AnaesthesiaBMJ 1999; 318 doi: https://doi.org/10.1136/bmj.318.7187.2 (Published 27 March 1999) Cite this as: BMJ 1999;318:S2-7187
- David J Wilkinson, consultant anaesthetist
You could argue that the spectacular advance of surgery in fact represents the spectacular advance of anaesthesia. David Wilkinson discusses this wide ranging specialty
Anaesthesia is the largest single hospital specialty but is probably the least well understood. The general public has little idea of the role of anaesthetists, and, sadly, the medical profession as a whole often mirrors this lack of knowledge.
The first modern anaesthetics were given in the early 1840s (although there is good evidence that effective anaesthesia was practised in mediaeval times). Since the mid 19th century, the sciences of pharmacology and physiology have greatly expanded, and this expansion in knowledge has been followed by an concomitant development in anaesthesia. The early simple administration of ether and nitrous oxide has evolved into a highly specialised and complex science today. It is often forgotten that none of the high profile advances in surgical practice could have taken place without efficient and effective methods of anaesthesia and intensive care medicine.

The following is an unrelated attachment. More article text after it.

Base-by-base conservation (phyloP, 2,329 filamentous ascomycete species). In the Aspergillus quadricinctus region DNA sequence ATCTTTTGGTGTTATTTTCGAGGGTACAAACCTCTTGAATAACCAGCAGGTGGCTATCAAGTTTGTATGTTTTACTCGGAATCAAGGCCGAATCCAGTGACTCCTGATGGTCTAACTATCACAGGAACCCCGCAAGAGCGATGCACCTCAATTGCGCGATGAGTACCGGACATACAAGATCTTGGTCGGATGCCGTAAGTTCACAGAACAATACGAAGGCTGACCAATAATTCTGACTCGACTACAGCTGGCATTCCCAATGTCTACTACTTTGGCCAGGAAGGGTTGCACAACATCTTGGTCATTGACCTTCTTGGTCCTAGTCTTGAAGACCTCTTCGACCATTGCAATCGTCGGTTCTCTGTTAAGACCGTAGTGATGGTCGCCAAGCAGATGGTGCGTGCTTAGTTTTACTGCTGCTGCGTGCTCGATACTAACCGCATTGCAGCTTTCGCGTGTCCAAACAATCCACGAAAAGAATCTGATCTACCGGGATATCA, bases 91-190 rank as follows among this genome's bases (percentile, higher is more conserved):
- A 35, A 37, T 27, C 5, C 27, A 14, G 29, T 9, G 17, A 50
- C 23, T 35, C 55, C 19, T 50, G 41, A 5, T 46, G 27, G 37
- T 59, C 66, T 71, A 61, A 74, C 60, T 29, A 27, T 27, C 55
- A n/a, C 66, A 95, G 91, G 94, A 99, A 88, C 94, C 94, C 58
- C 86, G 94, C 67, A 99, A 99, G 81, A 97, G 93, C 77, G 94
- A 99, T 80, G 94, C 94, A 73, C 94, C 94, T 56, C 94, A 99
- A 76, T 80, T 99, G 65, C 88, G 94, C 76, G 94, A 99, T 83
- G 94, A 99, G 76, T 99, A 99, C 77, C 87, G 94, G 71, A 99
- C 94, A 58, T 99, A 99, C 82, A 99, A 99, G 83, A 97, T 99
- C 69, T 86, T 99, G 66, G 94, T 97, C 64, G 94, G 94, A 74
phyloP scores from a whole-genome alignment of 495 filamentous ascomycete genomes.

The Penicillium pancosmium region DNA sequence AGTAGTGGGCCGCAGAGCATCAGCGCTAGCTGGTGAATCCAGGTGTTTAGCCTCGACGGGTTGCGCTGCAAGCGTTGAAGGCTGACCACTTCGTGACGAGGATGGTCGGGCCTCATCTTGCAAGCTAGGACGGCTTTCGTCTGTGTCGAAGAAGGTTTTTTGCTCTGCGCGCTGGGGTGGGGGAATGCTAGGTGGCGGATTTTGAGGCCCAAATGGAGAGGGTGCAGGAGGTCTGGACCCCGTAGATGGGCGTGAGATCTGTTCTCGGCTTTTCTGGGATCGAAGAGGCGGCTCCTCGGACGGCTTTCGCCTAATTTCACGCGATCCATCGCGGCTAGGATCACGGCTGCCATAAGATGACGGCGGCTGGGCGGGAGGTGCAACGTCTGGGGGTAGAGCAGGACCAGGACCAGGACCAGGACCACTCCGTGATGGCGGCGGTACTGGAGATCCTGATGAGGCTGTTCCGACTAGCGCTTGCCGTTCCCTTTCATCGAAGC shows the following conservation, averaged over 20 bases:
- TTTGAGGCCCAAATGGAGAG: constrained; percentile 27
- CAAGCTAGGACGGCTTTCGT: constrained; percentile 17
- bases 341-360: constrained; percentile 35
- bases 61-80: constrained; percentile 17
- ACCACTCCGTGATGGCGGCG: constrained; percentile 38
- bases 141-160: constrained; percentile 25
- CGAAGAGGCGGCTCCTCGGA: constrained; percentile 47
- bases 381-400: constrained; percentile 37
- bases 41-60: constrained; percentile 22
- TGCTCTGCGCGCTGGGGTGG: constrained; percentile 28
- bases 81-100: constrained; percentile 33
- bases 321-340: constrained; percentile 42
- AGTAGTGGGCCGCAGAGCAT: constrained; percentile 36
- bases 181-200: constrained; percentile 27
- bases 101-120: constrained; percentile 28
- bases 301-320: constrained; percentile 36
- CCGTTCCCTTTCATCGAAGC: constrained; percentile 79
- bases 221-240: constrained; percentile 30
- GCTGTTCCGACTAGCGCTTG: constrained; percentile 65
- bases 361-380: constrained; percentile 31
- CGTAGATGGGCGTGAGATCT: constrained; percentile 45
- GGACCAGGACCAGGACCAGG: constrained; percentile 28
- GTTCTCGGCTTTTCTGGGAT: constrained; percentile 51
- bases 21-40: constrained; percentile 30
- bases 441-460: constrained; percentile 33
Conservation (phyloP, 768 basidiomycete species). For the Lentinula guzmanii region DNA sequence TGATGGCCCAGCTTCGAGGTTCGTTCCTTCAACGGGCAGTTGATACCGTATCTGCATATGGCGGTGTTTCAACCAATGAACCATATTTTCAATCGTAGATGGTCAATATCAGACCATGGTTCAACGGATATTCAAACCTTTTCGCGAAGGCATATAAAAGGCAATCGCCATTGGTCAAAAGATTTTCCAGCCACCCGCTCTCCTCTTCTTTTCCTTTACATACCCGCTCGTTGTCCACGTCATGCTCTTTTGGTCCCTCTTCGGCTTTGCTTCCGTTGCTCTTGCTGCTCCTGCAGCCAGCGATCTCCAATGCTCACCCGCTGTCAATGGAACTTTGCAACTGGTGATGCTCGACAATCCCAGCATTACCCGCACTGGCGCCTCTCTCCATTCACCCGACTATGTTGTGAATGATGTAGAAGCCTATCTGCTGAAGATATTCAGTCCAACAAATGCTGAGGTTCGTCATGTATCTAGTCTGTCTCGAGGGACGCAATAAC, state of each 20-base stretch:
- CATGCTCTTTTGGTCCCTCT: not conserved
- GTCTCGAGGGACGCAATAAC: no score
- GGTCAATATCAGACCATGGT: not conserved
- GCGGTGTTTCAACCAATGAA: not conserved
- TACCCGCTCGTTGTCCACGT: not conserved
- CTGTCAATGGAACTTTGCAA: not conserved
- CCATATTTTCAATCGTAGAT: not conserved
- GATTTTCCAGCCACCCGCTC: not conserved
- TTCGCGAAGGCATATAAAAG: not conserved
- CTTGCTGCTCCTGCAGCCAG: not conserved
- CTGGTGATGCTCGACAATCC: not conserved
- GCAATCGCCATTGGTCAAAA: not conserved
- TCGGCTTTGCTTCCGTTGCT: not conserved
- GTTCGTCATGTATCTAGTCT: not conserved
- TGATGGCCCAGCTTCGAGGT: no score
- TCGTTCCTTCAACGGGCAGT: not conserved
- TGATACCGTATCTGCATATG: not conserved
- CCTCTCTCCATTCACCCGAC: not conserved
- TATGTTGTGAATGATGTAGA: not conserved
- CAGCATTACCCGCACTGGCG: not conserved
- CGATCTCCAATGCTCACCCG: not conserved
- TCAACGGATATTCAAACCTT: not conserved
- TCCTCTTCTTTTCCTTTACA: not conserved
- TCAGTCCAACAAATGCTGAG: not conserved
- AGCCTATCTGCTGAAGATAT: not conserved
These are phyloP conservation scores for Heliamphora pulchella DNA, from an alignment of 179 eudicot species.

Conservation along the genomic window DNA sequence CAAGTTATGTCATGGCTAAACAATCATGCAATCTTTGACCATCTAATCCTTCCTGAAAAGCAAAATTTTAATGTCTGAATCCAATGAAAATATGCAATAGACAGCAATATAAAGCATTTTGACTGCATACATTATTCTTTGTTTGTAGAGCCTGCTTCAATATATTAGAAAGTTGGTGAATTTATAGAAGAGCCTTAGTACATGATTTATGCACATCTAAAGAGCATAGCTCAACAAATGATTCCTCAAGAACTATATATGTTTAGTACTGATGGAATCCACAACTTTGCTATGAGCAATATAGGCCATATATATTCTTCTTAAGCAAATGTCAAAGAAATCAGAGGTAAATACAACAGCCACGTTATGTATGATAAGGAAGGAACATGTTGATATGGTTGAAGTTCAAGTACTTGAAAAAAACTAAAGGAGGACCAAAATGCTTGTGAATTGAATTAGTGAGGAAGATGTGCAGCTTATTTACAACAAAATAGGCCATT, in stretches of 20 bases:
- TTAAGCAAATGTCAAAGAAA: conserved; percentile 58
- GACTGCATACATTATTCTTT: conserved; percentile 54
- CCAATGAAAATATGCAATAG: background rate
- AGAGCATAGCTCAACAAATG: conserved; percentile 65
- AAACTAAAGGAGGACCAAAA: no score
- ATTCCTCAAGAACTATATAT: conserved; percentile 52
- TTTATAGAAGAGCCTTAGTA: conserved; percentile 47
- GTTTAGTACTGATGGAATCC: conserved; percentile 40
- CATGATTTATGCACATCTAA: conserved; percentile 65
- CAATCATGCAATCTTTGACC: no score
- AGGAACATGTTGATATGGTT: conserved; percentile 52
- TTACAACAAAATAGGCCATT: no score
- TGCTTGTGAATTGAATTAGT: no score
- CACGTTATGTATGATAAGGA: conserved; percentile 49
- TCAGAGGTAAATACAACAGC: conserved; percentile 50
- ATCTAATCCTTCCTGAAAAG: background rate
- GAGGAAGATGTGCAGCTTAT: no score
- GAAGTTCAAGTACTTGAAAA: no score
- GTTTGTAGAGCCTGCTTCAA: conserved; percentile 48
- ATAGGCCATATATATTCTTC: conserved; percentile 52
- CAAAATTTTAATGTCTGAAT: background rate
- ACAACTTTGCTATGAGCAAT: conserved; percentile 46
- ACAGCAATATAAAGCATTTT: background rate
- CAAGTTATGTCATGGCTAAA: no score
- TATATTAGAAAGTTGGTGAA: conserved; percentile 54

Anaesthesia as a career
Consider anaesthesia if
You are a good communicator
You are sociable and like people
You do not mind working in isolation at times
You do not mind not being seen as a leader - anaesthesia is a service specialty, and anaesthetists tend to respond to circumstances rather than initiate care, but this is not the same as being subservient
You have an interest in gadgets
You enjoy clinical pharmacology and physiology
You have flexibility in thought and action
You respond well and can think clearly under pressure
You have an innovative, research orientated mind
Do not consider anaesthesia if
You do not deal well with stress
It is your second or third choice of specialty
You want to be in the limelight
You do not agree with most of the above reasons to join
You like regular meals
You think you'll be sitting around in the coffee room all day
Where do anaesthetists work?
Anaesthetists play a pivotal role in the care of patients not only in the operating theatre but also on the wards during the preoperative and postoperative periods. In addition, they have a central role in providing acute and chronic pain relief, obstetric analgesia, intensive care medicine, resuscitation, and the transfer of critically ill patients.